Certain food dyes may play a role in triggering symptoms of inflammatory bowel disease (IBD), new research, done in mice, suggests. The study found that yellow and red food dye could trigger chronic gut inflammation in mice, but only if their immune systems were already dysfunctional. The findings will need to be further investigated, but they could carry some important implications for the treatment and management of IBD patients, whose symptoms are often triggered by specific foods and drinks.
People with IBD develop prolonged episodes of gut inflammation, which can lead to recurrent flare-ups of symptoms like diarrhoea, fever, and painful cramps. The exact causes of IBD are still a mystery, but it’s known that genetics and an imbalanced immune system are major drivers of IBD symptoms. One of the components of the immune system often linked to IBD is higher levels of a protein known as interleukin-23 (IL-23), and several treatments for IBD are thought to work by tamping it down.
Researchers from Mount Sinai’s Icahn School of Medicine have been working with mice made to have the sort of dysregulated IL-23 seen in some IBD patients. But their earlier research had shown that simply having too much IL-23 wasn’t enough for the mice to start developing colitis, or chronic inflammation of the colon. It was only after feeding them a certain diet that the mice became sick. And after looking at specific parts of the diet, the researchers theorised that two common food dyes, Red 40 and Yellow 6, could have been the instigating ingredients.
Their new study, published in Cell Metabolism on Thursday, seems to show they were right. When they fed these mice food or water that contained the dyes, they developed colitis. But no similar effect was seen when they fed healthy control mice these dyes or when the dysregulated mice were fed diets without either dye.
“Our studies reveal that food colorants contribute to development of colitis in conditions characterised by increased IL-23 signalling,” they wrote.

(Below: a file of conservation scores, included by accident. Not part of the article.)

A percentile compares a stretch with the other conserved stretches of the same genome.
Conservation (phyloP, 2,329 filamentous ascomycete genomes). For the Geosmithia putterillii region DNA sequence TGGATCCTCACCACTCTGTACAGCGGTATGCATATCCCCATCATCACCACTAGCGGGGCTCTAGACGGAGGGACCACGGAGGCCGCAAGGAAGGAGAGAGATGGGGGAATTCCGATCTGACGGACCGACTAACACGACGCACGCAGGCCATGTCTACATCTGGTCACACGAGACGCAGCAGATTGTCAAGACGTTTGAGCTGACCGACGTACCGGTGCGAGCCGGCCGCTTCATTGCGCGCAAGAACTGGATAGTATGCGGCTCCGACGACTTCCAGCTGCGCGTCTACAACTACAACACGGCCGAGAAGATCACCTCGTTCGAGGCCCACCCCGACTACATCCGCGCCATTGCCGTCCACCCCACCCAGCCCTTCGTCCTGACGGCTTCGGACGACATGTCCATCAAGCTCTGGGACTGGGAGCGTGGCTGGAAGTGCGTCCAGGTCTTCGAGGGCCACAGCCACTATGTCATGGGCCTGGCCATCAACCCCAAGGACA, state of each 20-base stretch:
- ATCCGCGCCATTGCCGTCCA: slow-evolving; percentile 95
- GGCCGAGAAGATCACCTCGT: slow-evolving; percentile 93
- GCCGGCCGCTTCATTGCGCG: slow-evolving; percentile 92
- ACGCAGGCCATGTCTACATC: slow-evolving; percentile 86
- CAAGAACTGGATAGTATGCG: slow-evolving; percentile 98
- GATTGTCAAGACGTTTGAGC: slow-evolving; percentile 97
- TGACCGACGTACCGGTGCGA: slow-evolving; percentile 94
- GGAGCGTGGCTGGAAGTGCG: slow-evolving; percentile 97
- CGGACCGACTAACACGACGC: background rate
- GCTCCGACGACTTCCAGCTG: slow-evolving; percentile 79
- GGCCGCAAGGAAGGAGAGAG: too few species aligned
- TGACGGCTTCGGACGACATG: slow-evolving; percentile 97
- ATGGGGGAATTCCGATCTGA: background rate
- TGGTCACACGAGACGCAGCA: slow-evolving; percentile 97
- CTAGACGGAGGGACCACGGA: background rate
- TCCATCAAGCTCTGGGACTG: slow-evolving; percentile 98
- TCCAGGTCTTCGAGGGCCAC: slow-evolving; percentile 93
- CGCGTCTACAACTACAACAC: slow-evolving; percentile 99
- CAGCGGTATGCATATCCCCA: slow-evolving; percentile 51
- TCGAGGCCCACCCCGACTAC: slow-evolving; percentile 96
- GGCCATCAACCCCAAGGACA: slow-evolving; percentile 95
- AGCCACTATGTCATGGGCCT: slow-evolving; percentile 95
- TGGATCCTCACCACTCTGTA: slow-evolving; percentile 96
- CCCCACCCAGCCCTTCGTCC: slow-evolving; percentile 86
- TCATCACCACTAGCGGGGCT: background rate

IBD is a complex condition, and IL-23 isn’t the only culprit that’s thought to raise the risk of having IBD episodes. These new findings, the authors caution, also have to be confirmed in people before we can be sure that there’s a true connection between IBD and food dye consumption. But if this link is confirmed, then it could certainly impact the care of IBD patients. Some people with IBD report that certain foods or drinks make them more likely to experience flare-ups. And if these food dyes are implicated as a trigger, that could heavily affect their people’s diets, since Red 40 and Yellow 6 are found in so many products. Both are also commonly used in drug packaging.
“The dramatic changes in the concentration of air and water pollutants and the increased use of processed foods and food additives in the human diet in the last century correlate with an increase in the incidence of inflammatory and autoimmune diseases,” said senior author Sergio Lira, a researcher at the Precision Immunology Institute at Icahn Mount Sinai, in a statement released by the school. “These environmental changes are thought to contribute to development of these diseases, but relatively little is known about how they do so. We hope this research is a step toward understanding the impact of food colorants on human health.”
Aside from studying people with IBD, the researchers say more work could be done to study the role of the gut microbiome in relation to this link, since they identified some species of bacteria that seem to break down the dyes in their mice.